Today’s news from Tinsel Town is that the heirs of J R R Tolkien and the charity they head, the Tolkien Trust, are seeking more than $220 million in “compensation” from New Line Cinema as a cut from the huge profits from the Lord of the Rings films. The family say have a right to this money because it was promised to them in the contract the author signed in 1969 with United Artists.
The moral, social and (at these sums) economic impact of all this seems rather remarkable. The author of the original work has been dead for almost 40 years. He received $250,000 for the film rights (perhaps about a $500,000 in today’s money). Yet society, and not least Tolkien’s children, sees nothing wrong with providing rewards to his heirs – heirs that had nothing to do with either the books or the films – in perpetuity.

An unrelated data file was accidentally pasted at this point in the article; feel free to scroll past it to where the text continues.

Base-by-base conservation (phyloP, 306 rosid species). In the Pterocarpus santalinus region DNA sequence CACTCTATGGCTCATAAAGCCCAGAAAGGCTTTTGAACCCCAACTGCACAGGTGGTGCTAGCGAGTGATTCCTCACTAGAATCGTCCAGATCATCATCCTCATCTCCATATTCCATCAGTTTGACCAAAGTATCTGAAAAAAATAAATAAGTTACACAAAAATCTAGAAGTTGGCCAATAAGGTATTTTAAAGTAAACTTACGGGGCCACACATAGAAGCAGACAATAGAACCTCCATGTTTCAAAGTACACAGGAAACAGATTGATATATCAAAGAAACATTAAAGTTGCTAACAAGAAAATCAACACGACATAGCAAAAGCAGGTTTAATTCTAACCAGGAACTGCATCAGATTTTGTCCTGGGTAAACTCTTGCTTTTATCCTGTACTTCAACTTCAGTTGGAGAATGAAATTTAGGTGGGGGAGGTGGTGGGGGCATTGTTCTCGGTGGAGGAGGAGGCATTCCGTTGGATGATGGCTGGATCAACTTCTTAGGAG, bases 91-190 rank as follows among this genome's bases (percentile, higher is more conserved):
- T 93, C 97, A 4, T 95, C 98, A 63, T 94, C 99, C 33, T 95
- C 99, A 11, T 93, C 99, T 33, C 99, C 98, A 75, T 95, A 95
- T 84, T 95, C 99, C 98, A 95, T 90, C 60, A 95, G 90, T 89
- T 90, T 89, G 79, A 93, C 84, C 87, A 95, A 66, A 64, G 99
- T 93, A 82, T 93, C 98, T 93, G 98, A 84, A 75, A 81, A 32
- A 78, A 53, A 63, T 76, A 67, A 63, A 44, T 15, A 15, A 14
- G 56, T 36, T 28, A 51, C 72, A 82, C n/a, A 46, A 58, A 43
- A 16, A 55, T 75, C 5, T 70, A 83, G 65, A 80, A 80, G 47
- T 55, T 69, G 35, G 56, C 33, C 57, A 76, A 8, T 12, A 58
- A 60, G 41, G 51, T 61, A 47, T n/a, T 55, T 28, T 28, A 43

Of course, this particular case is fuelled by contract (and I don’t know anything about the charity involved), but as copyright terms extend ever onward to infinity, will we see a new aristocracy arise from all this? Those who through nothing but the accident of birth are born instantly into wealth for generations after a single individual of their blood line wrote a book, composed a song, or wrote a play. What is the reason for this? What does it serve other than greed?
The next time I undertake any contract work, I’ll try slipping in a clause that commits my client to paying me and my heirs an income after they’ve paid me a lump sum for the work. Just a few quid a month. Nothing too greedy. But in perpetuity, naturally. I wonder what they’ll say?